Routine operation but more evidence of heart trouble

Tony Blair will undergo a catheter ablation operation which will correct his heart's abnormal rhythm - a condition the Prime Minister has suffered from in the past.

The operation, performed under local anaesthetic, involves inserting a catheter through a vein in the groin. The catheter is then threaded to the heart, where heat is used to destroy short circuits that cause the irregular beats.

On 19 October 2003, the Prime Minister was taken ill at Chequers with the first known occurrence of the condition. He was taken to Hammersmith Hospital in west London where he was given cardioversion, an electric shock which jolts the heart back to a normal rhythm.

Downing Street described his condition at the time as paroxysmal supraventricular tachycardia (SVT) - where the heart beats at twice the normal speed. This is regarded as a serious condition and though frightening, patients can recover from it and never have another attack.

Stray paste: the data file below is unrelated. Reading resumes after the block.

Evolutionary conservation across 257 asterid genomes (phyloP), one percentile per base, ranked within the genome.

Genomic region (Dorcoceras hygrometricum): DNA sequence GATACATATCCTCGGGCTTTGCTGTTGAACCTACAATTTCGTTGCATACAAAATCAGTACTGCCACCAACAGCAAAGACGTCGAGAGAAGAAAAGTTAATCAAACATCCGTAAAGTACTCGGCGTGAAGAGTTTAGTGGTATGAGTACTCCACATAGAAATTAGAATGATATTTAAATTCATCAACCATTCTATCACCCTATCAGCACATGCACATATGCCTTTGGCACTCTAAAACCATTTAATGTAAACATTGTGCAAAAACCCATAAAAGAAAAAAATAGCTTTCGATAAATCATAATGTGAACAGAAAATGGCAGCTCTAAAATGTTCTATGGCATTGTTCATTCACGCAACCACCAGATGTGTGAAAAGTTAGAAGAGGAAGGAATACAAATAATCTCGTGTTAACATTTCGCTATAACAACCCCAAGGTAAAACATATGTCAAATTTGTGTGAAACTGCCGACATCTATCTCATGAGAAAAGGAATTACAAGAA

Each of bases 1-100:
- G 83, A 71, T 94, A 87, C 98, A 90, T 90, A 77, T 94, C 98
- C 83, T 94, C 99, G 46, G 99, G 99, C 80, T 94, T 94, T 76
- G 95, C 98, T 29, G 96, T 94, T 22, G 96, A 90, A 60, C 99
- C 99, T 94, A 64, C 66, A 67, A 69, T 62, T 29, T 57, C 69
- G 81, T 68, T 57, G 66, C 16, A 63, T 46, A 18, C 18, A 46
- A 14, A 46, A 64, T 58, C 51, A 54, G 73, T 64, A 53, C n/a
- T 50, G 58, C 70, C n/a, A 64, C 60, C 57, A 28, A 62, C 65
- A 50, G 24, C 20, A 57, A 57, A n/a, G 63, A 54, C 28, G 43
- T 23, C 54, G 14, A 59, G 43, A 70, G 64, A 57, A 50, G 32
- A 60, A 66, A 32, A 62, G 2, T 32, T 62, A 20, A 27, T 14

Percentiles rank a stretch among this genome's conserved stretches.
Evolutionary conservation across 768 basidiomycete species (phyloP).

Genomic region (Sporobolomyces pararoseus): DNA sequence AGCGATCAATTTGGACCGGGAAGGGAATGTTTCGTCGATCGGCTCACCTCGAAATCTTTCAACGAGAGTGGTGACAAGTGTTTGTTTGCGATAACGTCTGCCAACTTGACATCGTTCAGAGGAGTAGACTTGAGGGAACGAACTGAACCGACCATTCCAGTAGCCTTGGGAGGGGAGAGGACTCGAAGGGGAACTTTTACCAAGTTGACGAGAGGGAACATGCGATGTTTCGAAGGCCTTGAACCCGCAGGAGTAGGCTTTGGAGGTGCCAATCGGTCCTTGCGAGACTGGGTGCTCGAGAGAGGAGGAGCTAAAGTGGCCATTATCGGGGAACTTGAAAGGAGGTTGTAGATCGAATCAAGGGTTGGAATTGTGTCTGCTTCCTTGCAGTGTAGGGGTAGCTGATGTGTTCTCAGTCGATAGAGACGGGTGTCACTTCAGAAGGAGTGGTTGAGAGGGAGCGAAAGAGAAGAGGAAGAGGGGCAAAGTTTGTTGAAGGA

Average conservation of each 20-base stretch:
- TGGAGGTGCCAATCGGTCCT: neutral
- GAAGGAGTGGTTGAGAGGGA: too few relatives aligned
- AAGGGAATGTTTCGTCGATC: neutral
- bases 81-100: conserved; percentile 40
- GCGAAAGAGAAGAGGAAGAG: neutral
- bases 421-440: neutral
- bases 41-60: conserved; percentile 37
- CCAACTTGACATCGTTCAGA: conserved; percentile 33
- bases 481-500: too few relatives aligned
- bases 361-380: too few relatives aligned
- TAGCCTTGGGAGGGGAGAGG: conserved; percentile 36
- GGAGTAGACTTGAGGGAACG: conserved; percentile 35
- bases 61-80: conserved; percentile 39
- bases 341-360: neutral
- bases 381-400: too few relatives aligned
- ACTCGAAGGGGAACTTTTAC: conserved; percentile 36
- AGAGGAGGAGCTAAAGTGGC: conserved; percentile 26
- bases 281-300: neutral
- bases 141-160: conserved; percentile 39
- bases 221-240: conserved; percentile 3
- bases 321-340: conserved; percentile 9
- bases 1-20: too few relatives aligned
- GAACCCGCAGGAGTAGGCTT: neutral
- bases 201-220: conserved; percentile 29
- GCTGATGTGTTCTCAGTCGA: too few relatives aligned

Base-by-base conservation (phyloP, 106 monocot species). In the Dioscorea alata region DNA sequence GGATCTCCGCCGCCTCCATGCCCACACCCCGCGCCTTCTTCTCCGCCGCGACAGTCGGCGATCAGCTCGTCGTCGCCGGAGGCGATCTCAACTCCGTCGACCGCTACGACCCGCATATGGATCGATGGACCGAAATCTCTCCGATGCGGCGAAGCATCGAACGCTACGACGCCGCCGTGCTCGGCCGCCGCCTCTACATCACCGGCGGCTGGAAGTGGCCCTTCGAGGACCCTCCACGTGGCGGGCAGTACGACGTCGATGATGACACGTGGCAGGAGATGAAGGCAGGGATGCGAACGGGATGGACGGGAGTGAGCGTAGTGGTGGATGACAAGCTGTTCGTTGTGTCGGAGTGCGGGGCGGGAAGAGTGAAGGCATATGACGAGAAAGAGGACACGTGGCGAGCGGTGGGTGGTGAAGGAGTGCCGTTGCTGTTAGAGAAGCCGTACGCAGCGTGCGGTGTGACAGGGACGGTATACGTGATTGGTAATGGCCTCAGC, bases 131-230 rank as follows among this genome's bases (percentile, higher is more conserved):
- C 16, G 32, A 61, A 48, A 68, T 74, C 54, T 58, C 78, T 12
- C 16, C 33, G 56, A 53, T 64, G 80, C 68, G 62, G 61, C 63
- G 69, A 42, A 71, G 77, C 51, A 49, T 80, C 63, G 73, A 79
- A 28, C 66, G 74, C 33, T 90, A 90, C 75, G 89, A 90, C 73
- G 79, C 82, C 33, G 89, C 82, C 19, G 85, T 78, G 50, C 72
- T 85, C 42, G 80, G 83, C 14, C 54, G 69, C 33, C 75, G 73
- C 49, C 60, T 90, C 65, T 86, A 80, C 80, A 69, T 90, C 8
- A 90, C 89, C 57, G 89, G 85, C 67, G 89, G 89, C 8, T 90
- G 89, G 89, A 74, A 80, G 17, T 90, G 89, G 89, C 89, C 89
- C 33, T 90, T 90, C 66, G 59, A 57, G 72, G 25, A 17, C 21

Doctors are likely to do no more than recommend cutting down on tea and coffee and taking life more easily.

Aides insisted that Mr Blair's appetite for the job was undiminished and there was no reason for the condition to recur. Doctors advised that SVT happens to healthy people and once treated, it was compatible with a completely normal quality and quantity of life.

But specialists pointed out that cardioversion was not the usual treatment for SVT and suggested the Prime Minister was more likely to be suffering from atrial fibrillation. The condition has now recurred making today's second bout of treatment necessary.

The disclosure by Bill Clinton, former US president, that he had "known for years" about the Tony Blair's cardiac arrhythmia was regarded as highly embarrassing by Downing Street.

At 50, Mr Blair is considered young to require treatment for a heart condition. Most men who undergo this treatment are in their 60s and 70s or older. The Prime Minister retained his boyish looks for longer than is usual and has taken care of himself during his years in No 10 with regular sessions in his private gym.

He doesn't smoke, drinks moderately, eats healthily and is not overweight. One factor that may have made him prone to the problem is his genetic inheritance. His father Leo Blair suffered a near fatal stroke at the exceptionally young age of 39.